What we are talking about, indirectly, is the well-known distinction between manifest and latent functions, as featured in classic work in anthropology. A manifest function of a social practice is one which that practice has been deliberately designed to have. For example: randomised police patrols keep criminals from being able to predict a safe time to commit burglaries. A latent function of a social practice is one which that practice has, but for which it was not deliberately designed. The classic anthropological example is how the practice of extended lactation in hunter-gatherer tribes (i.e., breastfeeding infants for longer than twelve months) has the latent function of controlling the population of the tribe, since breastfeeding reduces fertility.
When it comes to the social functions of systems of belief, the distinction between manifest and latent functions helps us understand better why people believe weird sh*t. Beliefs which seem irrational when we treat them as evidence-based vehicles of truth can easily make sense from another point of view. When we appreciate that systems of beliefs can have, as their latent function, the satisfaction of other needs, the fact that those beliefs are unresponsive to contrary evidence no longer seems unusual. If a system of beliefs gives me a way to understand my place in society, an explanation of why I am unhappy (or happy), unsuccessful (or successful), and a justification for feeling the way I feel, there’s little incentive for revising those beliefs on evidence to the contrary because doing so leaves me with unaddressed psychological and sociological needs.
This brings us back to the phenomenon with which we started: the torching of 5G masts. Providing evidence that 5G masts are not harmful will not stop the arsonists because, I suspect, this is not what is driving their actions. I think they are driven by a combination of several factors. To begin, there is widespread fear in the SARS-CoV-2 and a belief – in many cases justified – that governments have fallen short in their response and are therefore perceived as having failed, in whole or in part, in their duty to keep the public safe. Given this, people want there to be an easy solution, a “magic bullet” which will make everything better. In addition, there is another long-standing feeling held by many that decisions which negatively impact them are imposed from the outside: a new road that increases pollution, increased numbers of flights to an airport which raise noise, or the installation of an unsightly and unwanted 5G mast in the community. And we know that some industries, like the tobacco and fossil fuel industries, really have in the past deliberately worked to suppress information about the harmful effects of their products. This volatile cocktail of unaddressed desires and feelings and beliefs creates the space where beliefs in weird sh*t can multiply and flourish. A virus of the mind, so to speak. The metaphor is apt because, just like a virus, you cannot reason with it: eradication requires identifying, and removing, the background conditions which made it possible to take hold and spread in the first place.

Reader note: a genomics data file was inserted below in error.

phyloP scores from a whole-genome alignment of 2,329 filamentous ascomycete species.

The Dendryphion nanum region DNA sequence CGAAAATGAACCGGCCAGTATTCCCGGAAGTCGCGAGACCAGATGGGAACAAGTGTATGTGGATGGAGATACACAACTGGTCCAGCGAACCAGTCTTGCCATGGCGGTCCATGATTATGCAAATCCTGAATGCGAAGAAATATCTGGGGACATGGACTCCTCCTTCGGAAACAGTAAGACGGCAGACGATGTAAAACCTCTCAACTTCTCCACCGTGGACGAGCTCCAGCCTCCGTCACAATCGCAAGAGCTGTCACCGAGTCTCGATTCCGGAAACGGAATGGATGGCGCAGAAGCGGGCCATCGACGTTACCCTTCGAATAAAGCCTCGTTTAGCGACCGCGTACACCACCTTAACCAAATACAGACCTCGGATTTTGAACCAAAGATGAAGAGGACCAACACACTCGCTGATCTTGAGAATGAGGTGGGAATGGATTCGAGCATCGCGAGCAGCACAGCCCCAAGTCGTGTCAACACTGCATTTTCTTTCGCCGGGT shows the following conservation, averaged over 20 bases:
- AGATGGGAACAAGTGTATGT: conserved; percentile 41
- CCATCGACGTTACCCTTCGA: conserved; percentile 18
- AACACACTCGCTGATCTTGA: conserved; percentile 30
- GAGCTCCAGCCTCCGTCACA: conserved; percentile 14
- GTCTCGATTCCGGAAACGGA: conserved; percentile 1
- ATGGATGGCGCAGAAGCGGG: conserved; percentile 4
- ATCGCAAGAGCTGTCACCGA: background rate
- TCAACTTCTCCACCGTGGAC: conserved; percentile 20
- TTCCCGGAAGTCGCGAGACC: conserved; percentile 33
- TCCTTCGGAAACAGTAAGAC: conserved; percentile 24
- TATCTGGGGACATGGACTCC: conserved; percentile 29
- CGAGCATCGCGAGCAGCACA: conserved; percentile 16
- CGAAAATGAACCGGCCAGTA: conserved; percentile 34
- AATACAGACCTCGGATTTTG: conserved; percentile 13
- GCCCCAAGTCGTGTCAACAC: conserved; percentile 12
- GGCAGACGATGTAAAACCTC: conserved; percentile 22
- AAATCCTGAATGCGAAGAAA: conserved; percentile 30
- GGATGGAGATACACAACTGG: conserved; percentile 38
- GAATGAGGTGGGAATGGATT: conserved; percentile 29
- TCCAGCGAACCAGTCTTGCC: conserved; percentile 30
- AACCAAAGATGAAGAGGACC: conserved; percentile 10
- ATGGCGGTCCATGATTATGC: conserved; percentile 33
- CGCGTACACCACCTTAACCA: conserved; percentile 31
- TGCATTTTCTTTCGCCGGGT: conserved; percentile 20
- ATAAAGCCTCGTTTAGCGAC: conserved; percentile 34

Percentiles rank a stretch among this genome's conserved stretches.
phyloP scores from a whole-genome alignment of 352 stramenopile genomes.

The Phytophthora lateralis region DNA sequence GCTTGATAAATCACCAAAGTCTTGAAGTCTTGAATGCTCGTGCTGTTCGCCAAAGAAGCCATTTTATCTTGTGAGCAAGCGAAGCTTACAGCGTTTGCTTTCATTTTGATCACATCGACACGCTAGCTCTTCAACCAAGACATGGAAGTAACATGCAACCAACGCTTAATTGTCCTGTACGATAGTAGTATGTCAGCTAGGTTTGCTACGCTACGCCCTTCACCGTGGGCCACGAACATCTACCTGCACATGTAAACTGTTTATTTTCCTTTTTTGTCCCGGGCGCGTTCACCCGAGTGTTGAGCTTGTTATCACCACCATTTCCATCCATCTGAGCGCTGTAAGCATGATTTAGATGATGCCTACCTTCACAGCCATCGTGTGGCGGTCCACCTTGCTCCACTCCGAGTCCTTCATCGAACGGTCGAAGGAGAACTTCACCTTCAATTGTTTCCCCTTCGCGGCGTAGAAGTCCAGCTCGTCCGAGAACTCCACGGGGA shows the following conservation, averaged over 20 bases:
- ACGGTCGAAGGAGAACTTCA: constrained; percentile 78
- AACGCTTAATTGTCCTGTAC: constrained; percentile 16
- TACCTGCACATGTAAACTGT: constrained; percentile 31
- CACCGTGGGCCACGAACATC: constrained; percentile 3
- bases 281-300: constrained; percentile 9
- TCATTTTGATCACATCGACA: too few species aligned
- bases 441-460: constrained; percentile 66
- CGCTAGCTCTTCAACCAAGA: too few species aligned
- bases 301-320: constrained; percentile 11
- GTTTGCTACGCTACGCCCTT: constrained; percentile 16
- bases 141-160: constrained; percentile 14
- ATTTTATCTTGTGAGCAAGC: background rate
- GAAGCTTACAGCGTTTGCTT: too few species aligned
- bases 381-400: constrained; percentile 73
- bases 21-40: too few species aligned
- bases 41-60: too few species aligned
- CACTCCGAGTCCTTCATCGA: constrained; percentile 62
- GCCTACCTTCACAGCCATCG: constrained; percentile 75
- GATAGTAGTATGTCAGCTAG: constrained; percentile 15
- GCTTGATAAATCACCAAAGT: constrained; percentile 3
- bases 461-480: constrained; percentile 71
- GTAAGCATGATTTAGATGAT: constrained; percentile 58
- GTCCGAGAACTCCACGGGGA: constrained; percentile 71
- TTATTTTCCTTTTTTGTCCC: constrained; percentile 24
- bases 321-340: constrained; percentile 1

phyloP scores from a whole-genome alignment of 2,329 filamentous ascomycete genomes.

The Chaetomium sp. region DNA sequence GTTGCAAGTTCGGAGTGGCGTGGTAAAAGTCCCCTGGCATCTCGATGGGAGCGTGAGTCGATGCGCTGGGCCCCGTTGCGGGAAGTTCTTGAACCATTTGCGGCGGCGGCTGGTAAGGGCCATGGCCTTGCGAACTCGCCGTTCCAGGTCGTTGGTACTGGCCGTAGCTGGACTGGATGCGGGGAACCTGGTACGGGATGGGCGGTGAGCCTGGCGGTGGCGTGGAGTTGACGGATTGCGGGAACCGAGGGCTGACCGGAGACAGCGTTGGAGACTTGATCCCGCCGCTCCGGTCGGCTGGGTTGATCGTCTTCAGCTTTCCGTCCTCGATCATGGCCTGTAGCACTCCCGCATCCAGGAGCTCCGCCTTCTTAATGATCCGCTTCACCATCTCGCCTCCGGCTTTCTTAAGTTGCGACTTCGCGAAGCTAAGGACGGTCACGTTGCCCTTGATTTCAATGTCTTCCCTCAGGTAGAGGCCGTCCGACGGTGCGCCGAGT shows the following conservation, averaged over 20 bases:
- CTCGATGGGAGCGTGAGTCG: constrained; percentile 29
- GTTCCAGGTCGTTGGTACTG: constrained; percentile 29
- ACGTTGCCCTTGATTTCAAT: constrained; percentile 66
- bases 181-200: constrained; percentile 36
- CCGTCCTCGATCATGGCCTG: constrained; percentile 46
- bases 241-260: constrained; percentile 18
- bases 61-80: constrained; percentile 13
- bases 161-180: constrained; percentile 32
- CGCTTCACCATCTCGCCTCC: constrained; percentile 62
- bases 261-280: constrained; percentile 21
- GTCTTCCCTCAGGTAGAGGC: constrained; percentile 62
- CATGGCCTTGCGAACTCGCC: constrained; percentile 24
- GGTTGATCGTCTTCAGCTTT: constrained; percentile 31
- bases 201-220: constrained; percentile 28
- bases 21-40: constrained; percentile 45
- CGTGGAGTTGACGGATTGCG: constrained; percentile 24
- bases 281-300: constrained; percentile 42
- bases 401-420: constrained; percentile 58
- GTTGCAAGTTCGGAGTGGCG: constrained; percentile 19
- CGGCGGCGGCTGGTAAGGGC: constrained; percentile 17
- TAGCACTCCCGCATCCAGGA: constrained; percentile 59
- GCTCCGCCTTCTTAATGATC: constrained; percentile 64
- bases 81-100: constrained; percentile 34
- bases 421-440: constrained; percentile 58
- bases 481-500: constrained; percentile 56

J. McKenzie Alexander is Professor of Philosophy and head of LSE’s Department of Philosophy, Logic and Scientific Method. His primary field of research concerns evolutionary game theory as applied to the evolution of morality and social norms, but more recently he has worked on the foundations of decision theory. He also has broad interests in the philosophy of science and social science.
2 – In speaking of a single group, I do not mean to ignore or downplay the importance of intersectionality. In some cases, of the many groups to which we belong simultaneously, there is one which is particularly salient. In those cases, the salient group can drive the process of belief formation. However, in other cases, no one group is salient and different groups can pull in different directions. How a person negotiates this is a fascinating question, but one which falls outside the scope of the present discussion.
3 – In a 2004 article in the New York Times, Ron Suskind quoted an anonymous White House aide who said people “in what we call the reality-based community, believe that solutions emerge from your judicious study of discernible reality.” The aide then said, “That’s not the way the world really works anymore.”